Answers to my parliamentary questions show that in 2003, 623 women died from breast cancer and 76 from cervical cancer. In the same year 572 men died from prostate cancer. The difference is that while women have benefited from the establishment of national screening programmes for both breast cancer and cervical cancer, the Government refuses to even contemplate a similar programme for prostate cancer for men.

Earlier this year, I met with a contemporary of mine who is having a dreadful fight against prostate cancer. Being middle aged but fit and healthy, John had no inkling that he had any hidden health issues until he needed blood tests for a driving licence medical check. The test indicated prostate cancer at such an advanced level that it would have been easily picked up through a screening programme.

Prostate cancer is a major cause of death of New Zealand males, being second only to heart disease. In fact, just today, the lead story in the Otago Daily Times has reported international research, which shows that New Zealand has the third highest incidence of cancer in the world. In particular it mentions that 14 percent of cancer in New Zealand is colon and rectum cancer, 13 percent breast cancer, 13 percent prostate cancer and 10 percent skin melanomas.

Yet, in spite of the incidence of male specific prostate cancer being ranked the same as the almost female specific breast cancer, the Labour Party has no plans to change the fact that women have two national cancer screening programmes and men have none.

In fact it has been rather astonishing to witness Labour’s strong enthusiasm for screening programmes for women, yet their major opposition to similar prostate programmes for men, in spite of research that shows that screening tests for prostate cancer are almost as reliable as for breast cancer.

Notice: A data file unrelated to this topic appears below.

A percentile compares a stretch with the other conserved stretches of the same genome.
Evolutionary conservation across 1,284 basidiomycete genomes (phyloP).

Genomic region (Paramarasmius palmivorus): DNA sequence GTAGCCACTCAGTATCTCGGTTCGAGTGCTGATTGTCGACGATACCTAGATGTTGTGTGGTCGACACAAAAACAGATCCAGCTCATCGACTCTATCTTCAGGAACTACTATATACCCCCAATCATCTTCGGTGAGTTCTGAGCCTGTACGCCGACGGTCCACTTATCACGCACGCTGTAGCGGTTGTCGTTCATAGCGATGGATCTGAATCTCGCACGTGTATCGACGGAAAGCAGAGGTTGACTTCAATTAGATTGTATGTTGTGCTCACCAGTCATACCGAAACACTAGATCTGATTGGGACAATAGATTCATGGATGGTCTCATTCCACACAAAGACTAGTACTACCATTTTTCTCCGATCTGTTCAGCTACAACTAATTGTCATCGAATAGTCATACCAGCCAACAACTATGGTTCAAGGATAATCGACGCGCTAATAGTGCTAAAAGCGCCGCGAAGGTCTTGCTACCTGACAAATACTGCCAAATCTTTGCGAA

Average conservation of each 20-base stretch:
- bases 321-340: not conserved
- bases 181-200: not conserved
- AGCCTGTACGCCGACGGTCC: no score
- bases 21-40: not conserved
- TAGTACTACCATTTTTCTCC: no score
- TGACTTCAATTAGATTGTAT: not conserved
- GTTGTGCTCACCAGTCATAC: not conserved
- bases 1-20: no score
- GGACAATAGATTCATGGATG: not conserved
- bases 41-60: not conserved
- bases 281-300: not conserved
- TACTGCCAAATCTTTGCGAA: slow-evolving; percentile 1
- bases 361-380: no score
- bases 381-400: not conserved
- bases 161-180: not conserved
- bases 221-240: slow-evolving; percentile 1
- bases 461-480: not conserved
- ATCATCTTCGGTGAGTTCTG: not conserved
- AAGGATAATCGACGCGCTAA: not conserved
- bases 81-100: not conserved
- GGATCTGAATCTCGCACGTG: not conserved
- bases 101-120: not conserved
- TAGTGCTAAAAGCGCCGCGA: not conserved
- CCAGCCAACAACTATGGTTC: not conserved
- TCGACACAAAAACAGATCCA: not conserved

An argument against prostate screening has always centred on so-called ‘concerns’ about the risk of ‘false positives’. But that situation is little different from that with breast screening - the nuisance value of worrying that you have cancer, while undergoing further tests, is massively outweighed by the relief on finding that you are clear!

I have consulted widely on this issue and believe there is a strong case for giving men the right to access a national prostate-screening programme. Since the Labour Party feminists can be expected to energetically oppose and undermine such a proposal, I would like to see the level of support for the idea in the community by starting a petition calling for the introduction of a national screening programme for prostate cancer.

If you support the idea and would like to help, please sign the electronic petition at If you would like to download the petition and collect signatures in your community, please print the petition form available on , then post them back to me (freepost!) in parliament. If there is sufficient backing for the proposal, we can take a lead in bringing back common sense into the health sector by helping around 600 men a year who today are dying of a disease that could have been prevented.

“I support Dr Muriel Newman MP’s proposal to introduce a national prostate cancer screening programme for men”.